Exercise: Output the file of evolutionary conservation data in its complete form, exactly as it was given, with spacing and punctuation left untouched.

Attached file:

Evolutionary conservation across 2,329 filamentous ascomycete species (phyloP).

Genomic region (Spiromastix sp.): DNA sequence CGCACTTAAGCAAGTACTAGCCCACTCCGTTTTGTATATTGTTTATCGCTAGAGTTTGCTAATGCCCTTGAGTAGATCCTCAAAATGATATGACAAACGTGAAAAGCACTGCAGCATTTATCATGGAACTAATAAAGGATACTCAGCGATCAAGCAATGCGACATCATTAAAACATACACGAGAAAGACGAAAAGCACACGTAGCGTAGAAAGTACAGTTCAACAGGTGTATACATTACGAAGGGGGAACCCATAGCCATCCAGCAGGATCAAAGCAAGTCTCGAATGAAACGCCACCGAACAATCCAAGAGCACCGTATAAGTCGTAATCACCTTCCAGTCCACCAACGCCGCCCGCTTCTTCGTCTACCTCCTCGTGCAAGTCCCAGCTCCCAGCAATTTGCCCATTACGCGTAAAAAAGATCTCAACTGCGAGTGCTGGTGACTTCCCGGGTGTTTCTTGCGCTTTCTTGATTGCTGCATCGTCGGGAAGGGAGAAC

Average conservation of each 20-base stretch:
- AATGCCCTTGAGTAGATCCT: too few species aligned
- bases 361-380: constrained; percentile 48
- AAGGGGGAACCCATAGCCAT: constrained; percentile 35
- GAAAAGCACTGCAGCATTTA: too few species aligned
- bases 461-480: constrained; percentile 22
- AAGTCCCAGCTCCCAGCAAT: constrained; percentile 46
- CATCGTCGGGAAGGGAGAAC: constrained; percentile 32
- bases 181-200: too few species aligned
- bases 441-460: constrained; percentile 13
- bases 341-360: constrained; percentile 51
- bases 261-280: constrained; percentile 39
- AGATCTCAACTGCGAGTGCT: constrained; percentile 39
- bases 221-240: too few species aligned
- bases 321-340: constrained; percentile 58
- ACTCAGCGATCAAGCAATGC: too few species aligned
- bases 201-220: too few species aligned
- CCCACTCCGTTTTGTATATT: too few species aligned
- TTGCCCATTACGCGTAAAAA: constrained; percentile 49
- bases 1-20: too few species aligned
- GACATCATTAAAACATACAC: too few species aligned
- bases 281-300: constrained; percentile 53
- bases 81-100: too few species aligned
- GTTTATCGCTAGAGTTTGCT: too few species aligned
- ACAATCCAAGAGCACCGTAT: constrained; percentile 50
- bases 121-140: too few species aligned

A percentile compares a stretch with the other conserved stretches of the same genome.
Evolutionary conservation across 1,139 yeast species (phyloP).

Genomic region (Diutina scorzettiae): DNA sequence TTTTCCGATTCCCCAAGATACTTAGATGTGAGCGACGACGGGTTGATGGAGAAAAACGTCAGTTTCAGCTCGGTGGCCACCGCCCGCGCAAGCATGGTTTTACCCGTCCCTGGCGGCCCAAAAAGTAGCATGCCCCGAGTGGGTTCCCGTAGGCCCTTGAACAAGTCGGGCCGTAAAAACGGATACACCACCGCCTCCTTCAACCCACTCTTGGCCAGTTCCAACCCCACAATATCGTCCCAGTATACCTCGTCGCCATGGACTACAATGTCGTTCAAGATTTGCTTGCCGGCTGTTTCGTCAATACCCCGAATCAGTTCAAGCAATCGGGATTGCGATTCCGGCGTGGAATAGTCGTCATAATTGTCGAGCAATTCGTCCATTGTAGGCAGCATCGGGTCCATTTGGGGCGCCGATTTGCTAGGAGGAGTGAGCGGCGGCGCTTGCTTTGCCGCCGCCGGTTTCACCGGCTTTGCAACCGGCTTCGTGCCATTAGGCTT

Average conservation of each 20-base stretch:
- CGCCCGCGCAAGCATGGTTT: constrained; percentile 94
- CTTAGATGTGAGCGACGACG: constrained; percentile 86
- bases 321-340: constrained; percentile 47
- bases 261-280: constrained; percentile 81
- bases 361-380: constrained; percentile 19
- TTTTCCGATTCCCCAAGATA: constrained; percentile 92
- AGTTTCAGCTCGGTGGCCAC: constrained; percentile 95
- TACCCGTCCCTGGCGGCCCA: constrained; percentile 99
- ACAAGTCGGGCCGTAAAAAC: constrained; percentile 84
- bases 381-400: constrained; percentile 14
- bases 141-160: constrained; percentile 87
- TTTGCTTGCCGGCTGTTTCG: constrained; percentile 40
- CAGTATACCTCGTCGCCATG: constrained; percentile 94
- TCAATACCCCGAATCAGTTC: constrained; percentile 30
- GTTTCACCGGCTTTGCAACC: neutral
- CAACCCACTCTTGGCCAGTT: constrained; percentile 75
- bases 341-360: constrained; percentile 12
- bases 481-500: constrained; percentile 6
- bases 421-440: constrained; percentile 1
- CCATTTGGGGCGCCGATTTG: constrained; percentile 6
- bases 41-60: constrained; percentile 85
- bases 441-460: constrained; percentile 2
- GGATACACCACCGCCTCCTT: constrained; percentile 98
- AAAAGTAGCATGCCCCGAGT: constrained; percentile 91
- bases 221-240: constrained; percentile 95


Evolutionary conservation across 2,329 filamentous ascomycete species (phyloP).

Genomic region (Spiromastix sp.): DNA sequence CGCACTTAAGCAAGTACTAGCCCACTCCGTTTTGTATATTGTTTATCGCTAGAGTTTGCTAATGCCCTTGAGTAGATCCTCAAAATGATATGACAAACGTGAAAAGCACTGCAGCATTTATCATGGAACTAATAAAGGATACTCAGCGATCAAGCAATGCGACATCATTAAAACATACACGAGAAAGACGAAAAGCACACGTAGCGTAGAAAGTACAGTTCAACAGGTGTATACATTACGAAGGGGGAACCCATAGCCATCCAGCAGGATCAAAGCAAGTCTCGAATGAAACGCCACCGAACAATCCAAGAGCACCGTATAAGTCGTAATCACCTTCCAGTCCACCAACGCCGCCCGCTTCTTCGTCTACCTCCTCGTGCAAGTCCCAGCTCCCAGCAATTTGCCCATTACGCGTAAAAAAGATCTCAACTGCGAGTGCTGGTGACTTCCCGGGTGTTTCTTGCGCTTTCTTGATTGCTGCATCGTCGGGAAGGGAGAAC

Average conservation of each 20-base stretch:
- AATGCCCTTGAGTAGATCCT: too few species aligned
- bases 361-380: constrained; percentile 48
- AAGGGGGAACCCATAGCCAT: constrained; percentile 35
- GAAAAGCACTGCAGCATTTA: too few species aligned
- bases 461-480: constrained; percentile 22
- AAGTCCCAGCTCCCAGCAAT: constrained; percentile 46
- CATCGTCGGGAAGGGAGAAC: constrained; percentile 32
- bases 181-200: too few species aligned
- bases 441-460: constrained; percentile 13
- bases 341-360: constrained; percentile 51
- bases 261-280: constrained; percentile 39
- AGATCTCAACTGCGAGTGCT: constrained; percentile 39
- bases 221-240: too few species aligned
- bases 321-340: constrained; percentile 58
- ACTCAGCGATCAAGCAATGC: too few species aligned
- bases 201-220: too few species aligned
- CCCACTCCGTTTTGTATATT: too few species aligned
- TTGCCCATTACGCGTAAAAA: constrained; percentile 49
- bases 1-20: too few species aligned
- GACATCATTAAAACATACAC: too few species aligned
- bases 281-300: constrained; percentile 53
- bases 81-100: too few species aligned
- GTTTATCGCTAGAGTTTGCT: too few species aligned
- ACAATCCAAGAGCACCGTAT: constrained; percentile 50
- bases 121-140: too few species aligned

A percentile compares a stretch with the other conserved stretches of the same genome.
Evolutionary conservation across 1,139 yeast species (phyloP).

Genomic region (Diutina scorzettiae): DNA sequence TTTTCCGATTCCCCAAGATACTTAGATGTGAGCGACGACGGGTTGATGGAGAAAAACGTCAGTTTCAGCTCGGTGGCCACCGCCCGCGCAAGCATGGTTTTACCCGTCCCTGGCGGCCCAAAAAGTAGCATGCCCCGAGTGGGTTCCCGTAGGCCCTTGAACAAGTCGGGCCGTAAAAACGGATACACCACCGCCTCCTTCAACCCACTCTTGGCCAGTTCCAACCCCACAATATCGTCCCAGTATACCTCGTCGCCATGGACTACAATGTCGTTCAAGATTTGCTTGCCGGCTGTTTCGTCAATACCCCGAATCAGTTCAAGCAATCGGGATTGCGATTCCGGCGTGGAATAGTCGTCATAATTGTCGAGCAATTCGTCCATTGTAGGCAGCATCGGGTCCATTTGGGGCGCCGATTTGCTAGGAGGAGTGAGCGGCGGCGCTTGCTTTGCCGCCGCCGGTTTCACCGGCTTTGCAACCGGCTTCGTGCCATTAGGCTT

Average conservation of each 20-base stretch:
- CGCCCGCGCAAGCATGGTTT: constrained; percentile 94
- CTTAGATGTGAGCGACGACG: constrained; percentile 86
- bases 321-340: constrained; percentile 47
- bases 261-280: constrained; percentile 81
- bases 361-380: constrained; percentile 19
- TTTTCCGATTCCCCAAGATA: constrained; percentile 92
- AGTTTCAGCTCGGTGGCCAC: constrained; percentile 95
- TACCCGTCCCTGGCGGCCCA: constrained; percentile 99
- ACAAGTCGGGCCGTAAAAAC: constrained; percentile 84
- bases 381-400: constrained; percentile 14
- bases 141-160: constrained; percentile 87
- TTTGCTTGCCGGCTGTTTCG: constrained; percentile 40
- CAGTATACCTCGTCGCCATG: constrained; percentile 94
- TCAATACCCCGAATCAGTTC: constrained; percentile 30
- GTTTCACCGGCTTTGCAACC: neutral
- CAACCCACTCTTGGCCAGTT: constrained; percentile 75
- bases 341-360: constrained; percentile 12
- bases 481-500: constrained; percentile 6
- bases 421-440: constrained; percentile 1
- CCATTTGGGGCGCCGATTTG: constrained; percentile 6
- bases 41-60: constrained; percentile 85
- bases 441-460: constrained; percentile 2
- GGATACACCACCGCCTCCTT: constrained; percentile 98
- AAAAGTAGCATGCCCCGAGT: constrained; percentile 91
- bases 221-240: constrained; percentile 95